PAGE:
From River Street, embark at either the City Hall Landing, behind City Hall at the head of Bull Street and next to the Hyatt Regency Hotel, or the Waving Girl Landing, near the Waving Girl (Florence Martus) statue in Morrell Park, close to the East Broad Street ramp.
The Savannah Belles Ferry runs every 20-30 minutes daily, 7am-12:30am. Services to the Waving Girl Landing operate 8:20am-6:20pm. Travel time to cross the river is 10-20 minutes, depending on which landings you travel between. Pets, either on a leash or in a carrier, are welcome. See full service information and schedule.
The ferry’s name honors “Savannah’s Belles,” four women who influenced Savannah’s history: Susie King Taylor, Mary Musgrove, Juliette Gordon Low and Florence Martus.
A map of all the services operated is available here (it also includes a convenient list of which bus you need to take to get to various tourist sights and other points of interest), and the list of CAT bus routes, with schedule information, is here. Please note that the map is subject to change. Check schedules and routes for your trip before setting out.
You can use the CAT service’s trip planner here (it uses Google maps to calculate routes and travel times, so you could also just go directly to the Google Maps site if you prefer to plan your route on a map).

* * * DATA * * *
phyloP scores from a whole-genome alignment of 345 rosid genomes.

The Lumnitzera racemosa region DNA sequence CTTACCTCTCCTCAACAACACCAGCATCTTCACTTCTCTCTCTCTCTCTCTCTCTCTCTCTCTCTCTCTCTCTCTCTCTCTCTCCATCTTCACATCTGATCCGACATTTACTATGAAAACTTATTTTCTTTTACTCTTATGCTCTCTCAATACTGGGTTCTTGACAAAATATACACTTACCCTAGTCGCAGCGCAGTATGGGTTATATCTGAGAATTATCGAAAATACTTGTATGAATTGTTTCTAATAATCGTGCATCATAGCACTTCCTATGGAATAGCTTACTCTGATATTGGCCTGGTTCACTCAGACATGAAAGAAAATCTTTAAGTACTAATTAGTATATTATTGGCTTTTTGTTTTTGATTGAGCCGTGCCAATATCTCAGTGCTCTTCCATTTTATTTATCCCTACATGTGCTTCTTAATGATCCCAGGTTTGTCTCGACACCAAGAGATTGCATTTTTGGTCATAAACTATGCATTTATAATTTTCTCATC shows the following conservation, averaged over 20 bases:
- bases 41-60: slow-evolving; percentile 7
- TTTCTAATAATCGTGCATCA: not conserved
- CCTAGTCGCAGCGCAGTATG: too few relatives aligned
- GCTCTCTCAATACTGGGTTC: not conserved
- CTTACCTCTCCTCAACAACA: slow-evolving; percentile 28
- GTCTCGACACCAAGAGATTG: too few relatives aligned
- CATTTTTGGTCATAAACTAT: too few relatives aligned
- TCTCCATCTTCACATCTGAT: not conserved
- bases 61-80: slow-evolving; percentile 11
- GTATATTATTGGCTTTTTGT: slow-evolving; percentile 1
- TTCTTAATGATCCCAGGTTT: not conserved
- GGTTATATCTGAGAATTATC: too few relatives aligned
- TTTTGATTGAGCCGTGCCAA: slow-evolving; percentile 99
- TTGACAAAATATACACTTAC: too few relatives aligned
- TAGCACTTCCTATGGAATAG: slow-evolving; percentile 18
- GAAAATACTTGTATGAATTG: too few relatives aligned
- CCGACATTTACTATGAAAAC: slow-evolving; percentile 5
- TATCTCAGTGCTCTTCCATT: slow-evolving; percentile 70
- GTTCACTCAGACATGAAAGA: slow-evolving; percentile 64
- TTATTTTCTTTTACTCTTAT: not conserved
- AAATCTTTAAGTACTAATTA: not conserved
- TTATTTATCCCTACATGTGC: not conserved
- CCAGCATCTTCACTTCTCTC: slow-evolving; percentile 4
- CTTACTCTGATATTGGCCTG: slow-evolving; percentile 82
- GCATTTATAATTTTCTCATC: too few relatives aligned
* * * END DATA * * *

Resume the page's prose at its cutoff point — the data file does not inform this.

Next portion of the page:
– Tickets to ride all CAT buses can be purchased on board the vehicle.
– Try to have the correct fare, as drivers are not able to make change.
– A one-way ticket on Savannah’s ordinary public transit system costs $1.50. Transfers (valid for 90 minutes) are free, but should be requested before depositing your fare.
– Children under 41 inches tall ride for free, two per adult passenger.
– Seniors (65+), youth (6-18) and passengers with a disability can pay a reduced fare of $0.75 with the relevant ID or Medicare card. ID is not required for wheelchair users. For full details of the half-fare scheme, see here.
– The 100X Airport Express service costs $5 each way, or $8 for a return ticket.
Day passes can also be purchased on board the bus, for $3. A day pass allows unlimited travel on the day it is activated. You need to notify the driver you want a day pass rather than a single ticket before depositing your fare.
Weekly and monthly passes are also available, but these must be bought in advance. A 7-day pass, valid for seven days from the day of activation, is $14. A monthly pass, valid for 31 days from activation, is $50.
Passes, and also books of 10 tickets, are sold at Savannah’s transportation hub, the Joe Murray Rivers, Jr. Intermodal Transit Center, at 610 West Oglethorpe Avenue (three blocks north of the Visitor Center on Martin Luther King, Jr Boulevard, then left onto West Oglethorpe. The bus station, which is also used for Greyhound coach services, will be on your right). Hours for ticket sales are Monday-Friday, 7am-8pm.
All buses are wheelchair accessible.
If you are traveling with pets (except for service animals, and except on the Savannah Belles Ferry, which does allow animals on board), you will unfortunately have to use another method of getting around the city, as pets are not allowed on Savannah’s buses.